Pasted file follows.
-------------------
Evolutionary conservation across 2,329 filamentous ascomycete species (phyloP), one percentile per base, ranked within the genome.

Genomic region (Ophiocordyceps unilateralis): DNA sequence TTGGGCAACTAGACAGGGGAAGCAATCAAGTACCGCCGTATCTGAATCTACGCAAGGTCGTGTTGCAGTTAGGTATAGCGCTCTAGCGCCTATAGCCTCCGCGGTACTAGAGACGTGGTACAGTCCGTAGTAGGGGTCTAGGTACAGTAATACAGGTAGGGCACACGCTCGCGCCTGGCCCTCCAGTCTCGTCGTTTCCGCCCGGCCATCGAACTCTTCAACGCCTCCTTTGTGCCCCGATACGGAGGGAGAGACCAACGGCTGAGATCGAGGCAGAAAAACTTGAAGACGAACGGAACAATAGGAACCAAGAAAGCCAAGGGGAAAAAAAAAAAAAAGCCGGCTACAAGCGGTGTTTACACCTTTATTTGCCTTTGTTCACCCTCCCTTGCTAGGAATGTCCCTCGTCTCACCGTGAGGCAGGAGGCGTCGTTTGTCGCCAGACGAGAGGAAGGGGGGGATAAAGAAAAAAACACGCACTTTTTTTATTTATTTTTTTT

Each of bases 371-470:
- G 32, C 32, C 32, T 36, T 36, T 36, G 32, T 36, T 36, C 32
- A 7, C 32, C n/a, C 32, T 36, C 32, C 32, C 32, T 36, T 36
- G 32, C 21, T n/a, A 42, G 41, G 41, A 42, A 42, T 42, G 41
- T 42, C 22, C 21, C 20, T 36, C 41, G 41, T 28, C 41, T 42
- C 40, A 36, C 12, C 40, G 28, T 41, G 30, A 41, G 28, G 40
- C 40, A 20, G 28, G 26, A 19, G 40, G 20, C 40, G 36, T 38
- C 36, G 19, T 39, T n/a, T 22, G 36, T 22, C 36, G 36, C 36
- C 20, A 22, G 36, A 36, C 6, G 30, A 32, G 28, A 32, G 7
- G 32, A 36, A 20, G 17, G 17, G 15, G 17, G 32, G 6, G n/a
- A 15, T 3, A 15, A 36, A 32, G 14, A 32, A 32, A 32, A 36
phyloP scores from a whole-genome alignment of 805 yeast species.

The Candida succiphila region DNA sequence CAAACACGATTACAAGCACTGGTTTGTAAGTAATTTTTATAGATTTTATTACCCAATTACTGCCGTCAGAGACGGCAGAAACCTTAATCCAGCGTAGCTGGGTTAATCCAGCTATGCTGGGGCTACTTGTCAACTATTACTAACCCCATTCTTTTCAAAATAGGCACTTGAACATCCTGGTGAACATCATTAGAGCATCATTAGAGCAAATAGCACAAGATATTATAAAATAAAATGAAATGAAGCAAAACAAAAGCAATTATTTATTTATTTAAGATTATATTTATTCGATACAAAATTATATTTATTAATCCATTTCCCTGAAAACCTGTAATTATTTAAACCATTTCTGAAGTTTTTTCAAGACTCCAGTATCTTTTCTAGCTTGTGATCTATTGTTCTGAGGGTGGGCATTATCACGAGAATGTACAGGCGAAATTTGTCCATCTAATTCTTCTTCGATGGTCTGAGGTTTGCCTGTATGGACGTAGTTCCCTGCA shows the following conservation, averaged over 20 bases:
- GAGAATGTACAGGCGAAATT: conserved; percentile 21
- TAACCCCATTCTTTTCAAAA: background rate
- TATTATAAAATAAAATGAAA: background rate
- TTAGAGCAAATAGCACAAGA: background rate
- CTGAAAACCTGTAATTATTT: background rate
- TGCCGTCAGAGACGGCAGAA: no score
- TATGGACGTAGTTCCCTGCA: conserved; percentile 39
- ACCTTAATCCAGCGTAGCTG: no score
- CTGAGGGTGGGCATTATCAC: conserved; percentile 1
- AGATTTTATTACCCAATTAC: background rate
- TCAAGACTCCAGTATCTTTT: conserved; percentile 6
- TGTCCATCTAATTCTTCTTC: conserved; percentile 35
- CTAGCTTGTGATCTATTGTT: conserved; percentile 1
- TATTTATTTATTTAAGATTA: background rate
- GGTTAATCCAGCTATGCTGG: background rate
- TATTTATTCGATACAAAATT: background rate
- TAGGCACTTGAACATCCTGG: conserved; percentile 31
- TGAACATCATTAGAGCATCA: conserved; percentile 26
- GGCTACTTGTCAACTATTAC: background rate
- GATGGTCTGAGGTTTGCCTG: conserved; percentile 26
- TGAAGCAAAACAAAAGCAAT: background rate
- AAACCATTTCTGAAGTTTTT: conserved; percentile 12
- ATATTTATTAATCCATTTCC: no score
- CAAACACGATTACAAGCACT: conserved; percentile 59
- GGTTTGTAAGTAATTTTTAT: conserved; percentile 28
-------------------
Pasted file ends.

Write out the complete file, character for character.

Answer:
Evolutionary conservation across 2,329 filamentous ascomycete species (phyloP), one percentile per base, ranked within the genome.

Genomic region (Ophiocordyceps unilateralis): DNA sequence TTGGGCAACTAGACAGGGGAAGCAATCAAGTACCGCCGTATCTGAATCTACGCAAGGTCGTGTTGCAGTTAGGTATAGCGCTCTAGCGCCTATAGCCTCCGCGGTACTAGAGACGTGGTACAGTCCGTAGTAGGGGTCTAGGTACAGTAATACAGGTAGGGCACACGCTCGCGCCTGGCCCTCCAGTCTCGTCGTTTCCGCCCGGCCATCGAACTCTTCAACGCCTCCTTTGTGCCCCGATACGGAGGGAGAGACCAACGGCTGAGATCGAGGCAGAAAAACTTGAAGACGAACGGAACAATAGGAACCAAGAAAGCCAAGGGGAAAAAAAAAAAAAAGCCGGCTACAAGCGGTGTTTACACCTTTATTTGCCTTTGTTCACCCTCCCTTGCTAGGAATGTCCCTCGTCTCACCGTGAGGCAGGAGGCGTCGTTTGTCGCCAGACGAGAGGAAGGGGGGGATAAAGAAAAAAACACGCACTTTTTTTATTTATTTTTTTT

Each of bases 371-470:
- G 32, C 32, C 32, T 36, T 36, T 36, G 32, T 36, T 36, C 32
- A 7, C 32, C n/a, C 32, T 36, C 32, C 32, C 32, T 36, T 36
- G 32, C 21, T n/a, A 42, G 41, G 41, A 42, A 42, T 42, G 41
- T 42, C 22, C 21, C 20, T 36, C 41, G 41, T 28, C 41, T 42
- C 40, A 36, C 12, C 40, G 28, T 41, G 30, A 41, G 28, G 40
- C 40, A 20, G 28, G 26, A 19, G 40, G 20, C 40, G 36, T 38
- C 36, G 19, T 39, T n/a, T 22, G 36, T 22, C 36, G 36, C 36
- C 20, A 22, G 36, A 36, C 6, G 30, A 32, G 28, A 32, G 7
- G 32, A 36, A 20, G 17, G 17, G 15, G 17, G 32, G 6, G n/a
- A 15, T 3, A 15, A 36, A 32, G 14, A 32, A 32, A 32, A 36
phyloP scores from a whole-genome alignment of 805 yeast species.

The Candida succiphila region DNA sequence CAAACACGATTACAAGCACTGGTTTGTAAGTAATTTTTATAGATTTTATTACCCAATTACTGCCGTCAGAGACGGCAGAAACCTTAATCCAGCGTAGCTGGGTTAATCCAGCTATGCTGGGGCTACTTGTCAACTATTACTAACCCCATTCTTTTCAAAATAGGCACTTGAACATCCTGGTGAACATCATTAGAGCATCATTAGAGCAAATAGCACAAGATATTATAAAATAAAATGAAATGAAGCAAAACAAAAGCAATTATTTATTTATTTAAGATTATATTTATTCGATACAAAATTATATTTATTAATCCATTTCCCTGAAAACCTGTAATTATTTAAACCATTTCTGAAGTTTTTTCAAGACTCCAGTATCTTTTCTAGCTTGTGATCTATTGTTCTGAGGGTGGGCATTATCACGAGAATGTACAGGCGAAATTTGTCCATCTAATTCTTCTTCGATGGTCTGAGGTTTGCCTGTATGGACGTAGTTCCCTGCA shows the following conservation, averaged over 20 bases:
- GAGAATGTACAGGCGAAATT: conserved; percentile 21
- TAACCCCATTCTTTTCAAAA: background rate
- TATTATAAAATAAAATGAAA: background rate
- TTAGAGCAAATAGCACAAGA: background rate
- CTGAAAACCTGTAATTATTT: background rate
- TGCCGTCAGAGACGGCAGAA: no score
- TATGGACGTAGTTCCCTGCA: conserved; percentile 39
- ACCTTAATCCAGCGTAGCTG: no score
- CTGAGGGTGGGCATTATCAC: conserved; percentile 1
- AGATTTTATTACCCAATTAC: background rate
- TCAAGACTCCAGTATCTTTT: conserved; percentile 6
- TGTCCATCTAATTCTTCTTC: conserved; percentile 35
- CTAGCTTGTGATCTATTGTT: conserved; percentile 1
- TATTTATTTATTTAAGATTA: background rate
- GGTTAATCCAGCTATGCTGG: background rate
- TATTTATTCGATACAAAATT: background rate
- TAGGCACTTGAACATCCTGG: conserved; percentile 31
- TGAACATCATTAGAGCATCA: conserved; percentile 26
- GGCTACTTGTCAACTATTAC: background rate
- GATGGTCTGAGGTTTGCCTG: conserved; percentile 26
- TGAAGCAAAACAAAAGCAAT: background rate
- AAACCATTTCTGAAGTTTTT: conserved; percentile 12
- ATATTTATTAATCCATTTCC: no score
- CAAACACGATTACAAGCACT: conserved; percentile 59
- GGTTTGTAAGTAATTTTTAT: conserved; percentile 28